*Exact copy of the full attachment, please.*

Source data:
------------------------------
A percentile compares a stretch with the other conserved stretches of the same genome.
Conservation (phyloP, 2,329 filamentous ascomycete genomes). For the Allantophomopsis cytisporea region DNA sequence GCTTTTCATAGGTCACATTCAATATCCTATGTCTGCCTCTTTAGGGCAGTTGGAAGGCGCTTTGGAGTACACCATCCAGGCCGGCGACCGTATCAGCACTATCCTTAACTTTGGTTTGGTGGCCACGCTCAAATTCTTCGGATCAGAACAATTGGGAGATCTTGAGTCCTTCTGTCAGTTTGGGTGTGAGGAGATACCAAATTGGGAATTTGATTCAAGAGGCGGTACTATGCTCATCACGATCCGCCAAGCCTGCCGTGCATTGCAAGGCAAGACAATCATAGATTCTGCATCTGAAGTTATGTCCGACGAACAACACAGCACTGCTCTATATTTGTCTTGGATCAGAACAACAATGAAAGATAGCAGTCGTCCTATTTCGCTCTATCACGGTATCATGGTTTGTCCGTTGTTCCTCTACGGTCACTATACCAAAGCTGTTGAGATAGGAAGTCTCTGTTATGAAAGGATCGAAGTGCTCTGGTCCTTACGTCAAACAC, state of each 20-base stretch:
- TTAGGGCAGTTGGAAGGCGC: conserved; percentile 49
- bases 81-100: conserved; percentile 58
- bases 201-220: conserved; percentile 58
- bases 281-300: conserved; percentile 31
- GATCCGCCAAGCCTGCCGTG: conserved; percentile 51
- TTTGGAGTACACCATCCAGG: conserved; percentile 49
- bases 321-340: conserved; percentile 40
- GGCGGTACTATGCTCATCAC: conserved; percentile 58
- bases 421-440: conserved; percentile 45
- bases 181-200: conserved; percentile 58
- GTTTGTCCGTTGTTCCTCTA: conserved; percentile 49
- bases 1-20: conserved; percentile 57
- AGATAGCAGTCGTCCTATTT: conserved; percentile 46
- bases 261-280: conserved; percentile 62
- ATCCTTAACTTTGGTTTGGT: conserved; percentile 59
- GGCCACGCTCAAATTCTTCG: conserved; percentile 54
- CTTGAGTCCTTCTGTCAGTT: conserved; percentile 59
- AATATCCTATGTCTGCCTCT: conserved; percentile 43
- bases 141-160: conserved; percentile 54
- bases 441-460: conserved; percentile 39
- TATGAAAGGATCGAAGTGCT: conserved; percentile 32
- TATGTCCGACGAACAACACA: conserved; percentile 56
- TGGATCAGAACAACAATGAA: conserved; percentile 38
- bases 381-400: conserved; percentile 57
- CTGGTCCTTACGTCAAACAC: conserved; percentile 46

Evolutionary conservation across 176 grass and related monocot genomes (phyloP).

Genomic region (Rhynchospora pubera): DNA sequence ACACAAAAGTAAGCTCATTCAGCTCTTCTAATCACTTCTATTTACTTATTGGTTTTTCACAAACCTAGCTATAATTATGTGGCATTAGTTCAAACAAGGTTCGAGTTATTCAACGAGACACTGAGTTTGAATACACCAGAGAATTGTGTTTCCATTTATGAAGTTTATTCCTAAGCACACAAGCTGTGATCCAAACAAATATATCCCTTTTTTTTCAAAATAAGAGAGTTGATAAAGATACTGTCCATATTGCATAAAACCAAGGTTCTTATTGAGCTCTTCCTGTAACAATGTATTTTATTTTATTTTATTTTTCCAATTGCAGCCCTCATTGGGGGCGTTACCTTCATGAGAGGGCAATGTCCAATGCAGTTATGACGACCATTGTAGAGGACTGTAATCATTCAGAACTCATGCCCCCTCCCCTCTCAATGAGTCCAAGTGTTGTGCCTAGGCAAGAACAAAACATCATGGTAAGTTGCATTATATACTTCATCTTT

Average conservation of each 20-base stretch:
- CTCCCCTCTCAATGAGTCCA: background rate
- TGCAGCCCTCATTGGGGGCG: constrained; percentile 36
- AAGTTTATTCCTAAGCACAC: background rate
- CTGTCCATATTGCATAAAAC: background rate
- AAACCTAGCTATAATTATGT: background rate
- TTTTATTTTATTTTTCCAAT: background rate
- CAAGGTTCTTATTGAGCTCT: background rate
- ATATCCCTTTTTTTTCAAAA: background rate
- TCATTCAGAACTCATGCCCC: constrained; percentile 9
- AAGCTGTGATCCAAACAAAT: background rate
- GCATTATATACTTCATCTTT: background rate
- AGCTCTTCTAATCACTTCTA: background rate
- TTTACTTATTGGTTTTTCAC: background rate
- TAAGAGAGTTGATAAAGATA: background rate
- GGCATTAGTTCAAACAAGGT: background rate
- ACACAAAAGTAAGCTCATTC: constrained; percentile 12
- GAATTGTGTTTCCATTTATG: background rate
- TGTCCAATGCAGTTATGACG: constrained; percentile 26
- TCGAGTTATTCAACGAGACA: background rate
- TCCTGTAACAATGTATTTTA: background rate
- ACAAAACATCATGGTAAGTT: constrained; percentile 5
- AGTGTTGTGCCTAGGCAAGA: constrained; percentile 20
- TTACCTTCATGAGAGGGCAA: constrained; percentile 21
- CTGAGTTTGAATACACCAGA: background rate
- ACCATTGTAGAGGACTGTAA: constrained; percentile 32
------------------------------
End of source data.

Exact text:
A percentile compares a stretch with the other conserved stretches of the same genome.
Conservation (phyloP, 2,329 filamentous ascomycete genomes). For the Allantophomopsis cytisporea region DNA sequence GCTTTTCATAGGTCACATTCAATATCCTATGTCTGCCTCTTTAGGGCAGTTGGAAGGCGCTTTGGAGTACACCATCCAGGCCGGCGACCGTATCAGCACTATCCTTAACTTTGGTTTGGTGGCCACGCTCAAATTCTTCGGATCAGAACAATTGGGAGATCTTGAGTCCTTCTGTCAGTTTGGGTGTGAGGAGATACCAAATTGGGAATTTGATTCAAGAGGCGGTACTATGCTCATCACGATCCGCCAAGCCTGCCGTGCATTGCAAGGCAAGACAATCATAGATTCTGCATCTGAAGTTATGTCCGACGAACAACACAGCACTGCTCTATATTTGTCTTGGATCAGAACAACAATGAAAGATAGCAGTCGTCCTATTTCGCTCTATCACGGTATCATGGTTTGTCCGTTGTTCCTCTACGGTCACTATACCAAAGCTGTTGAGATAGGAAGTCTCTGTTATGAAAGGATCGAAGTGCTCTGGTCCTTACGTCAAACAC, state of each 20-base stretch:
- TTAGGGCAGTTGGAAGGCGC: conserved; percentile 49
- bases 81-100: conserved; percentile 58
- bases 201-220: conserved; percentile 58
- bases 281-300: conserved; percentile 31
- GATCCGCCAAGCCTGCCGTG: conserved; percentile 51
- TTTGGAGTACACCATCCAGG: conserved; percentile 49
- bases 321-340: conserved; percentile 40
- GGCGGTACTATGCTCATCAC: conserved; percentile 58
- bases 421-440: conserved; percentile 45
- bases 181-200: conserved; percentile 58
- GTTTGTCCGTTGTTCCTCTA: conserved; percentile 49
- bases 1-20: conserved; percentile 57
- AGATAGCAGTCGTCCTATTT: conserved; percentile 46
- bases 261-280: conserved; percentile 62
- ATCCTTAACTTTGGTTTGGT: conserved; percentile 59
- GGCCACGCTCAAATTCTTCG: conserved; percentile 54
- CTTGAGTCCTTCTGTCAGTT: conserved; percentile 59
- AATATCCTATGTCTGCCTCT: conserved; percentile 43
- bases 141-160: conserved; percentile 54
- bases 441-460: conserved; percentile 39
- TATGAAAGGATCGAAGTGCT: conserved; percentile 32
- TATGTCCGACGAACAACACA: conserved; percentile 56
- TGGATCAGAACAACAATGAA: conserved; percentile 38
- bases 381-400: conserved; percentile 57
- CTGGTCCTTACGTCAAACAC: conserved; percentile 46

Evolutionary conservation across 176 grass and related monocot genomes (phyloP).

Genomic region (Rhynchospora pubera): DNA sequence ACACAAAAGTAAGCTCATTCAGCTCTTCTAATCACTTCTATTTACTTATTGGTTTTTCACAAACCTAGCTATAATTATGTGGCATTAGTTCAAACAAGGTTCGAGTTATTCAACGAGACACTGAGTTTGAATACACCAGAGAATTGTGTTTCCATTTATGAAGTTTATTCCTAAGCACACAAGCTGTGATCCAAACAAATATATCCCTTTTTTTTCAAAATAAGAGAGTTGATAAAGATACTGTCCATATTGCATAAAACCAAGGTTCTTATTGAGCTCTTCCTGTAACAATGTATTTTATTTTATTTTATTTTTCCAATTGCAGCCCTCATTGGGGGCGTTACCTTCATGAGAGGGCAATGTCCAATGCAGTTATGACGACCATTGTAGAGGACTGTAATCATTCAGAACTCATGCCCCCTCCCCTCTCAATGAGTCCAAGTGTTGTGCCTAGGCAAGAACAAAACATCATGGTAAGTTGCATTATATACTTCATCTTT

Average conservation of each 20-base stretch:
- CTCCCCTCTCAATGAGTCCA: background rate
- TGCAGCCCTCATTGGGGGCG: constrained; percentile 36
- AAGTTTATTCCTAAGCACAC: background rate
- CTGTCCATATTGCATAAAAC: background rate
- AAACCTAGCTATAATTATGT: background rate
- TTTTATTTTATTTTTCCAAT: background rate
- CAAGGTTCTTATTGAGCTCT: background rate
- ATATCCCTTTTTTTTCAAAA: background rate
- TCATTCAGAACTCATGCCCC: constrained; percentile 9
- AAGCTGTGATCCAAACAAAT: background rate
- GCATTATATACTTCATCTTT: background rate
- AGCTCTTCTAATCACTTCTA: background rate
- TTTACTTATTGGTTTTTCAC: background rate
- TAAGAGAGTTGATAAAGATA: background rate
- GGCATTAGTTCAAACAAGGT: background rate
- ACACAAAAGTAAGCTCATTC: constrained; percentile 12
- GAATTGTGTTTCCATTTATG: background rate
- TGTCCAATGCAGTTATGACG: constrained; percentile 26
- TCGAGTTATTCAACGAGACA: background rate
- TCCTGTAACAATGTATTTTA: background rate
- ACAAAACATCATGGTAAGTT: constrained; percentile 5
- AGTGTTGTGCCTAGGCAAGA: constrained; percentile 20
- TTACCTTCATGAGAGGGCAA: constrained; percentile 21
- CTGAGTTTGAATACACCAGA: background rate
- ACCATTGTAGAGGACTGTAA: constrained; percentile 32